Planning Group Postpones Jesuit Request

A controversial request to allow up to six Jesuits to live together at 1919 Wayne St. did not secure sufficient votes for approval from Ann Arbor planning commissioners at their June 3, 2014 meeting, following about an hour of public commentary and two hours of deliberations.

However, at the end of the meeting – near midnight – commissioners voted to reconsider the item, and then subsequently voted to postpone action until their next meeting on June 17.

The request – by the Ann Arbor Jesuit Community, formally known as the USA Midwest Province of the Society of Jesus – is for a special exception use to allow a “functional family” to live in a house zoned R1C (single-family dwelling). Without the special exception use, up to four unrelated people could live there.

The code that allows this special exception use was adopted in 1991, but this is the first time any group has requested it. The members are affiliated with the St. Mary Student Parish.

Approval required six votes, but the request initially garnered support from only five of the seven commissioners who were present. Voting against it were Diane Giannola and Kirk Westphal. Two commissioners – Sabra Briere and Paras Parekh – were absent. An attempt earlier in the meeting to postpone the vote had failed, with a majority of commissioners wanting to take action that night, assuming it would pass. The final vote to postpone – taken after all other agenda items were dispatched – was 6-1, over dissent from Giannola.

The six unrelated members of the household are considered a “functional family” for purposes of the city’s zoning code, defined as follows: “a group of people plus their offspring, having a relationship which is functionally equivalent to a family. The relationship must be of a permanent and distinct character with a demonstrable and recognizable bond characteristic of a cohesive unit.” The residents would be members of the religious order at St. Mary’s Student Parish, or pursuing degrees at the University of Michigan or other local institutions.

The group’s application describes how the Jesuits live as a “functional family.” The statement reads, in part:

As a functional family, we refer to one another, when speaking of each other collectively, as “brothers.” Our unity is based upon our religious commitment to live together as a religious family. As brothers related to one another by our common vows and commitment to service in the Church, we are, like a family, one another’s primary support system.

The basis of our living as a household is not temporary or dependent on the University school year or any such seasonal arrangement or pattern, as a fraternity or sorority would typically be. Jesuits living in structured households under a superior has been an integral part of the religious order for centuries, and the Jesuits who will live at 1919 Wayne will be participating in that centuries old tradition.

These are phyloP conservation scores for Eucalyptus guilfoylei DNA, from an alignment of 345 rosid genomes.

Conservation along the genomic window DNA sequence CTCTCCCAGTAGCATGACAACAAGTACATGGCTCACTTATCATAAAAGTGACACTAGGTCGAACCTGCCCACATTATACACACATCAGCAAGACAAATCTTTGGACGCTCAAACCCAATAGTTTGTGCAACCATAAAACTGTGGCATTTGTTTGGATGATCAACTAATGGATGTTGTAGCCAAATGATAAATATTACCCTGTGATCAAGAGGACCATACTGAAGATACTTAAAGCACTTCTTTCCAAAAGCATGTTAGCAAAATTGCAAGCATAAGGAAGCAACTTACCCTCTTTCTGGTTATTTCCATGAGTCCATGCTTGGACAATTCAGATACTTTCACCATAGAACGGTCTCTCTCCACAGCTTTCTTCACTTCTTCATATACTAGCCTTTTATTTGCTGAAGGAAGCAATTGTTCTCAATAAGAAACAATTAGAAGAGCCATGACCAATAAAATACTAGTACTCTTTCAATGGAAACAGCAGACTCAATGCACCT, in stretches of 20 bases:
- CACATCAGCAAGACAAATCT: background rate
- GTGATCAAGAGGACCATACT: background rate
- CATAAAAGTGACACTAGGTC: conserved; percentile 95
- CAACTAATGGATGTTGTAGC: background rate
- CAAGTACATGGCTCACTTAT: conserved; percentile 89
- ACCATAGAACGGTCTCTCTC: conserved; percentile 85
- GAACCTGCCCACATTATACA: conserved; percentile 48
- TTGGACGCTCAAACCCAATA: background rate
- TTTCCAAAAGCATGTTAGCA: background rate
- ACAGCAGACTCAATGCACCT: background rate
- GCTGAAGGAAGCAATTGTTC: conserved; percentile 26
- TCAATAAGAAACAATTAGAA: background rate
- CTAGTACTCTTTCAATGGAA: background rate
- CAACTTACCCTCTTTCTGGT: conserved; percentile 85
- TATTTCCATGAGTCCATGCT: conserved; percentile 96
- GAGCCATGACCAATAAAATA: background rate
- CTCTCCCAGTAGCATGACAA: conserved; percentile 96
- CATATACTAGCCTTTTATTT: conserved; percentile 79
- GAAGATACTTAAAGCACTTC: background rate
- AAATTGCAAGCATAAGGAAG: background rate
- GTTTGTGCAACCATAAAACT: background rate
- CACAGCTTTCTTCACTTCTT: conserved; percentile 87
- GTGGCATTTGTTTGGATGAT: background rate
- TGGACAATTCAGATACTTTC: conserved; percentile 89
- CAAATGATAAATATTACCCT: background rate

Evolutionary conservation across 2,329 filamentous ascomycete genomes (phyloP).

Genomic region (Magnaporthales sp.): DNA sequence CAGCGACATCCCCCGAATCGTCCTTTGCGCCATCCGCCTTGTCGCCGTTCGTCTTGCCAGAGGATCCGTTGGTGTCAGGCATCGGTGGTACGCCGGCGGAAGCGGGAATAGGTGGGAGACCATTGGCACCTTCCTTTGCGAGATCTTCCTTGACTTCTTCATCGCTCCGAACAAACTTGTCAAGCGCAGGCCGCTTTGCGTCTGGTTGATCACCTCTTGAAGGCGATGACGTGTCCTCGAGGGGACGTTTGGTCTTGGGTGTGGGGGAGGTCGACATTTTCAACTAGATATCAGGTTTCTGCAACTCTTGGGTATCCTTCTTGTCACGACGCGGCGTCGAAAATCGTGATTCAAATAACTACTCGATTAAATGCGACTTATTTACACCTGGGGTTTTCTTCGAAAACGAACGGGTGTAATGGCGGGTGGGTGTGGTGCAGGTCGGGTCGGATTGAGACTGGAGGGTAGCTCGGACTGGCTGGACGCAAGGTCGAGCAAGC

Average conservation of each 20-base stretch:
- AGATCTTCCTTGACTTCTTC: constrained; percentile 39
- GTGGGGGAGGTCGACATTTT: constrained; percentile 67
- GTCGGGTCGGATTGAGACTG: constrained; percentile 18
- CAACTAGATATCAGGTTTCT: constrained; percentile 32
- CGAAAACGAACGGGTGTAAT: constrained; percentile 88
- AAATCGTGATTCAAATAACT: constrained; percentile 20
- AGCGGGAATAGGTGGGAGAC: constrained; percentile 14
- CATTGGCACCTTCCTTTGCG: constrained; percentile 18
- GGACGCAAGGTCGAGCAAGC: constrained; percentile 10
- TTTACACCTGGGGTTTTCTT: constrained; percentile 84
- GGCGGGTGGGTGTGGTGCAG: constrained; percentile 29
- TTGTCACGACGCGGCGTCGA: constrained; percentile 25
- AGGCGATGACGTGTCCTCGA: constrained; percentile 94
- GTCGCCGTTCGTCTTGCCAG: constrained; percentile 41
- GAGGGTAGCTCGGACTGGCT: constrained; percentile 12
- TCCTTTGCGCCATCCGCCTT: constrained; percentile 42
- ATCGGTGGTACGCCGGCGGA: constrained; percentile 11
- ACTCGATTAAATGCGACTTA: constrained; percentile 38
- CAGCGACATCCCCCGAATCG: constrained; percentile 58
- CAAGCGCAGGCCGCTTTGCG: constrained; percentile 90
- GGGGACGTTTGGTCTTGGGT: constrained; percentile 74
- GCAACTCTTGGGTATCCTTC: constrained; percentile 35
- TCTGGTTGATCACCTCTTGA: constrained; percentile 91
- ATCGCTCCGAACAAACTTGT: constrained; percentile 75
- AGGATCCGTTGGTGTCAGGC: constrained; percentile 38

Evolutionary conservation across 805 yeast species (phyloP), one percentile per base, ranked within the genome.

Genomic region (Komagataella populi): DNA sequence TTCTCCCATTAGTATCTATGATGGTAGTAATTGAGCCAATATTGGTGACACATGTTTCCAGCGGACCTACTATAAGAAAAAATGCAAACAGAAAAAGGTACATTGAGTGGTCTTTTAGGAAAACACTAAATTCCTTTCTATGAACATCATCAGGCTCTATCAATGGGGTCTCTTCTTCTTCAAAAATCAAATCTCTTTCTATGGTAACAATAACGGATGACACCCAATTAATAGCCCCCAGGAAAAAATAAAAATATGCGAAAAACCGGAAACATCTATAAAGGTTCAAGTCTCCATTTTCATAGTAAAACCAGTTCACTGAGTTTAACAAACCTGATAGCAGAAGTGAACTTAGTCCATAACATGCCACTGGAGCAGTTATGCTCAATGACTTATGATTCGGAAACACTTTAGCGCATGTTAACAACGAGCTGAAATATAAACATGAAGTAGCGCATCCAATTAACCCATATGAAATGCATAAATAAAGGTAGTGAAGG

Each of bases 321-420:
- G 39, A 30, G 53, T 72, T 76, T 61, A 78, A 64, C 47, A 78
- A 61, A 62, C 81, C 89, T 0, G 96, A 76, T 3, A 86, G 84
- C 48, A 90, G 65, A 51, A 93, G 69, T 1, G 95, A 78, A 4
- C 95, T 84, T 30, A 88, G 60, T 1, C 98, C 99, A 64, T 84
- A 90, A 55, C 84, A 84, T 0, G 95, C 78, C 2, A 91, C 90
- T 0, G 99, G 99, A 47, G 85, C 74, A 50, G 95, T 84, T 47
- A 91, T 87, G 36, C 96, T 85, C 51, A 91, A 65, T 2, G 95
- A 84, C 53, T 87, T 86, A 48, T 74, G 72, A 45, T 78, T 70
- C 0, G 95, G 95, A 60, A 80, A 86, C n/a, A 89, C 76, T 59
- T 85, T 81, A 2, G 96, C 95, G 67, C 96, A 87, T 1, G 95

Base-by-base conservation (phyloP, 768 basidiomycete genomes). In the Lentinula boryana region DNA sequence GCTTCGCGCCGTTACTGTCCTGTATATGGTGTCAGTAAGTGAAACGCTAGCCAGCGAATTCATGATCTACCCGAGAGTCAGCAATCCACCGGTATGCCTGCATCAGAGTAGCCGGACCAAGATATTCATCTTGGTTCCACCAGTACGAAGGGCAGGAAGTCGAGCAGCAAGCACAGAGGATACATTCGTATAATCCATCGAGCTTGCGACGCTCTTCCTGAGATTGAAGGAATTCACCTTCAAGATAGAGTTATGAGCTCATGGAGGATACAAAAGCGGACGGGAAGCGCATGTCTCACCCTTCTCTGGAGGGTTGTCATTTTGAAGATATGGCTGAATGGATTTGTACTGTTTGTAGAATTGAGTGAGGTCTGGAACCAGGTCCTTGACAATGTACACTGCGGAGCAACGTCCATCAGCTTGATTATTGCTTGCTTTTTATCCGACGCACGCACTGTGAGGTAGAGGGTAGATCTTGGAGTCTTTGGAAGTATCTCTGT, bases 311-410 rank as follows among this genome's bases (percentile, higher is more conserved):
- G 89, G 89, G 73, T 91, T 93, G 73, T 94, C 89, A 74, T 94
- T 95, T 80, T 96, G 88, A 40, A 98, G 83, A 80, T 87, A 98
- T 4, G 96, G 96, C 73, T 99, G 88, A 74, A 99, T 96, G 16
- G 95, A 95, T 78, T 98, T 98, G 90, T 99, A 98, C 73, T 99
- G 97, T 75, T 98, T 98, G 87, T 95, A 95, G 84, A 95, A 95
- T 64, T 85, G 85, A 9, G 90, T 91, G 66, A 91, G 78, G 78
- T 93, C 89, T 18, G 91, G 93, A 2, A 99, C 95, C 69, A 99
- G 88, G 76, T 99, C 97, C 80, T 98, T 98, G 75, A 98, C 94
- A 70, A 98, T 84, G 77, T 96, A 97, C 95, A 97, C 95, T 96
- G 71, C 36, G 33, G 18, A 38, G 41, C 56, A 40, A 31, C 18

Wayne Street is located on the city’s near east side, between Washtenaw Avenue and Vinewood Boulevard, in Ward 2.

No exterior changes are planned to the structure of the house, which has about 4,000 square feet with seven bedrooms and two bathrooms. The Jesuits indicated that they’d like to reconfigure the interior to use one of the bedrooms as a guest room and to add two bathrooms.

The special exception use would be contingent on providing off-street parking spaces for each vehicle used by the residents. [.pdf of staff memo]

During the project’s public hearing, 21 people spoke – the majority of them opposed to the request, including representatives from the Oxbridge Neighborhood Association and the North Burns Park Association. Concerns included the possibility of lower property values, the chance of opening the door to student housing or cults, instability of the household because members aren’t related, and “gender housing discrimination.”

Some people directed criticism against the power, privilege and abuse of the Catholic church. Other praised the Jesuits, saying their concerns were strictly related to the zoning code, which they didn’t feel permitted this type of living arrangement in the R1C district. They suggested that the Jesuits could live in other districts – like R4C – that would allow for up to six unrelated people to live together without getting a special exception use.

Three Jesuits who plan to live there – including Ben Hawley, pastor and director of campus ministry for the St. Mary Student Parish – attended the meeting. Rev. Daniel Reim, who serves as the head of household, apologized for the controversy that this request has caused. The group currently lives in a smaller house on Ferdon, which they said they’ve outgrown. Some supporters of the request noted how the men are good neighbors on Ferdon. The former owner of that house noted that nearby properties he’s built or renovated had sold for over $1 million, saying that the argument about hurting property values was “silly.”

Giannola voted against the request, saying she didn’t think the Jesuits fit the description of a “functional family.” Westphal said he wanted to get more information from the city attorney’s office about the risk of setting a precedent, and whether there could be conditions on the special exception use that would address concerns about the turnover of residents. Planning staff reported that the city attorney’s office had already vetted the item, but they will now make additional queries based on commissioners’ feedback.

There’s some question about whether a delay will affect the sales contract that the Jesuits have with the current owner, who also attended the meeting. Planning manager Wendy Rampson said she’d contact them on Wednesday morning to communicate the commission’s action.

The public hearing will be re-opened on June 17, to allow for additional public input.

One additional wrinkle at that meeting will be the composition of the commission. Two commissioners who supported the request – Jeremy Peters and Eleanore Adenekan – will be absent, and another supporter, Ken Clein, indicated that he might also be unable to attend. So it’s possible that there will only be six commissioners at that meeting – which means all commissioners would need to vote yes in order for it to pass.